The local law is announced with informal looking yellow signs that cyclists have said look hand made. Experts have argued that the local law is not consistent with NY state vehicle law that allows cyclists to ride two abreast unless road conditions or a passing car, require that they go single file. The local law has not yet been challenged but some other observers note that under certain circumstances, and with permission from the state, a local town can make an exception to state law.
Reports of cyclists being ticketed for not wearing helmets have also been circulated, particularly in the Rockland County and along River Road in New Jersey. Rockland County has a helmet law, and River Road is in Palisades Park, which is subject to the rules and regulations set up by the park's administration.

A Family Ride, June 8, 2006

June 8, 2006--Here is the photo of the week, taken on a calm side street in Paramus, NJ on Sunday, June 4. Pictured, cyclist and Honda salesman Doug Daniele, his two children and a friend.
Can you do this--no hands too?

Report Clears Armstong's Name--Sort of, June 1, 2006

June 1, 2006-- Cyclists may have been waiting for this day, when seven-time Tour de France winner Lance Armstrong would clear his name of doping allegations. Emile Vrijman, a Dutch lawyer hired by the International Cycling Union to investigate the claims of doping by Armstrong declared in an independent report that since drug testers had mishandled Armstrong's urine samples, he could not come to the conclusion that the champion had been doping during the 1999 Tour, according to the Associated Press yesterday. But reactions by the cycling union indicate that they may not be in agreement with the report.
But Vrijman's report carries a lot of weight, since he is previous head of the Dutch anti-doping organization. In his report he also alleges that the French Ministry of Sport did not handle the urine samples in a way that would prevent tampering, and that they had refused to cooperate with his investigation. He also noted that the cycling union should refrain from any further diciplinary action against Armstrong.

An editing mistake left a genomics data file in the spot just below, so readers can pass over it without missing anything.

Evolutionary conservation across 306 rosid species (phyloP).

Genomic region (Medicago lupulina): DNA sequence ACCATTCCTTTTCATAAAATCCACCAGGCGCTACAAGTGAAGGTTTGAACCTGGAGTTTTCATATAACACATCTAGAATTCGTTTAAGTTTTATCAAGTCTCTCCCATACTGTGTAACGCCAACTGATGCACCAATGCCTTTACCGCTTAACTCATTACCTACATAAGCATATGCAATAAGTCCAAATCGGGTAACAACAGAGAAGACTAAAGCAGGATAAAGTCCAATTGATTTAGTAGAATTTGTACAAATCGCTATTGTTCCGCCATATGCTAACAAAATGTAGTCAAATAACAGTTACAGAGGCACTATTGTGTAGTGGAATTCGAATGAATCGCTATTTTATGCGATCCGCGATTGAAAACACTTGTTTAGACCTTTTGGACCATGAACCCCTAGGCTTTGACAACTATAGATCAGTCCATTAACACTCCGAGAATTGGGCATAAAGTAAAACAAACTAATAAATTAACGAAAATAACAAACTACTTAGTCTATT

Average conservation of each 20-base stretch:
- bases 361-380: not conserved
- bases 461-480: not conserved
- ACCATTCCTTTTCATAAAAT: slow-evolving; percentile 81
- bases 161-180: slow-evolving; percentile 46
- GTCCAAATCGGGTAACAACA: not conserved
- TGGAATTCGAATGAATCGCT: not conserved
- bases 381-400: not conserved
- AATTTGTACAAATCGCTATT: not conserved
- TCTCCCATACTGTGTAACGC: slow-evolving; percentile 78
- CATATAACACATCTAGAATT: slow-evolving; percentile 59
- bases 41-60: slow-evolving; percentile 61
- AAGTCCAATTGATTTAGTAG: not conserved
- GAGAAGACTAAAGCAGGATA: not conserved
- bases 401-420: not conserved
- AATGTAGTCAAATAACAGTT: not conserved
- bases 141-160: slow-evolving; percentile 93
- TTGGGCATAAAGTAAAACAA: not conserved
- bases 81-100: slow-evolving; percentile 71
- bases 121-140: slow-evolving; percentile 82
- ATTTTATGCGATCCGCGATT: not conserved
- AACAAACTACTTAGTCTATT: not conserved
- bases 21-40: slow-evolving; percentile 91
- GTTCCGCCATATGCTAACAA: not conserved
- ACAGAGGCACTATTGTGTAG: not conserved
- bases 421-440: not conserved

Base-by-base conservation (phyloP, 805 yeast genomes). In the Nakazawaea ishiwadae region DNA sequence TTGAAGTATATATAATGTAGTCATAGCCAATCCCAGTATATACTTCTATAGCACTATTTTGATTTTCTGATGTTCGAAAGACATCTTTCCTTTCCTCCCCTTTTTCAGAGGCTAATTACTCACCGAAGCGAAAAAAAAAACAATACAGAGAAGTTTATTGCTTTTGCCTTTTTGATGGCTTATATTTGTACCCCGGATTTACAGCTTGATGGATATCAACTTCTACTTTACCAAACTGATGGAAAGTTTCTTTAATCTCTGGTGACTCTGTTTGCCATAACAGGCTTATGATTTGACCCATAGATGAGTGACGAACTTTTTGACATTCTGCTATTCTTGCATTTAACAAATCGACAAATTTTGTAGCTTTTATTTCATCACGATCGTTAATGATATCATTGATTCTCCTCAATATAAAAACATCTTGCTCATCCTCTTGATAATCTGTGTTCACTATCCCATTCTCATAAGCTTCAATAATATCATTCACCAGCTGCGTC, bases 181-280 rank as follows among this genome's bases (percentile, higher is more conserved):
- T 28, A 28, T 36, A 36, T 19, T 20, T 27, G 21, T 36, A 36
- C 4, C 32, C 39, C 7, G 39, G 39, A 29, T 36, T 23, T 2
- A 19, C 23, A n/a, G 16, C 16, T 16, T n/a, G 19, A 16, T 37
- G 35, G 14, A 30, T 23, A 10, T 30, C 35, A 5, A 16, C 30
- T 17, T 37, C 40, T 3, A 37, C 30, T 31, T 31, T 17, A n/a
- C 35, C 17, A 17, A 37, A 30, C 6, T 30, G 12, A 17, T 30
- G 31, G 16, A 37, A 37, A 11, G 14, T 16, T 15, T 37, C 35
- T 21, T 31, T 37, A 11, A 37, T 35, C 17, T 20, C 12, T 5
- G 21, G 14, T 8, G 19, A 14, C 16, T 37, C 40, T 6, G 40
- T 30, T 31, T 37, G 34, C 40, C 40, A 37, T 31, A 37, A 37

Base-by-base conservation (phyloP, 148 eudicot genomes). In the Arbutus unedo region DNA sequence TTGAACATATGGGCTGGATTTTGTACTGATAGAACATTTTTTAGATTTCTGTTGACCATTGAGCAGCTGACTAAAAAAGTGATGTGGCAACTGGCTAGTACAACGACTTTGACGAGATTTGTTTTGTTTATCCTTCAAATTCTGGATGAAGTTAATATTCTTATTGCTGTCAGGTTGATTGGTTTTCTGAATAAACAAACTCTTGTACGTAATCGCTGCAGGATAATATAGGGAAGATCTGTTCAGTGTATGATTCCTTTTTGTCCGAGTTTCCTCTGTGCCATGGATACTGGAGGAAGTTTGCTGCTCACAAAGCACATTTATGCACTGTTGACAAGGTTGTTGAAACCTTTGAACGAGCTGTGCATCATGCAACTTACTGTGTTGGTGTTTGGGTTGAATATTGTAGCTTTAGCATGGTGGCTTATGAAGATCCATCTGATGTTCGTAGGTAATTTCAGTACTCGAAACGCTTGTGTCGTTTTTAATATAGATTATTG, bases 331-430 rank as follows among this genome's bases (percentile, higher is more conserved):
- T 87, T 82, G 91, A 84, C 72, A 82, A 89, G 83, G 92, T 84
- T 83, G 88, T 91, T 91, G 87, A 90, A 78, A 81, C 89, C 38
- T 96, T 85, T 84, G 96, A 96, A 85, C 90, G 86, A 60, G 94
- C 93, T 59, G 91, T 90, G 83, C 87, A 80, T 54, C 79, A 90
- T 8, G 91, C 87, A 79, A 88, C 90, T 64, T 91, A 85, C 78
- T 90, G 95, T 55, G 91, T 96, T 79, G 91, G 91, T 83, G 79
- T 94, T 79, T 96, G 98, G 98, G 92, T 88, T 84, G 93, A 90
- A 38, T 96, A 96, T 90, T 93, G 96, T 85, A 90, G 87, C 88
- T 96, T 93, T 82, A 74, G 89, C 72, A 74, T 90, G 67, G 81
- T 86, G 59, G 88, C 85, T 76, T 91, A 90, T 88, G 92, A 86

A New York Times article this morning details Armstrong's lawsuit against the insurance company, SCA Promotions, who had withheld a $5 million dollar bonus for his sixth Tour win because of the drug allegations, which he won this February.
The report was not well received by the International Cycling Union, who posted a statement on their website saying they deplored the behavior of Vrijman because he "prematurely voiced" the report, and that they would read the report and come to their own conclusions. This may indicate that the union may still be looking for a way to continue the investigation.

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J.P. Partland Makes the Big Time, May 26, 2006

May 26, 2006--A local cyclist and journalist held a book-signing yesterday for his new how-to book on the Tour de France at the trendy NYC Velo last night. J.P. Partland presided over a crowd of about 70 people at the Second Ave. store to inaugurate his new book, Tour Fever: The Armchair Cyclist's Guide to the Tour de France, published by Berkley, a division of Penguin. A regular contributor to Asphalt Magazine, Partland's Tour book is his third after Mountain Bike Madness and The World of BMX.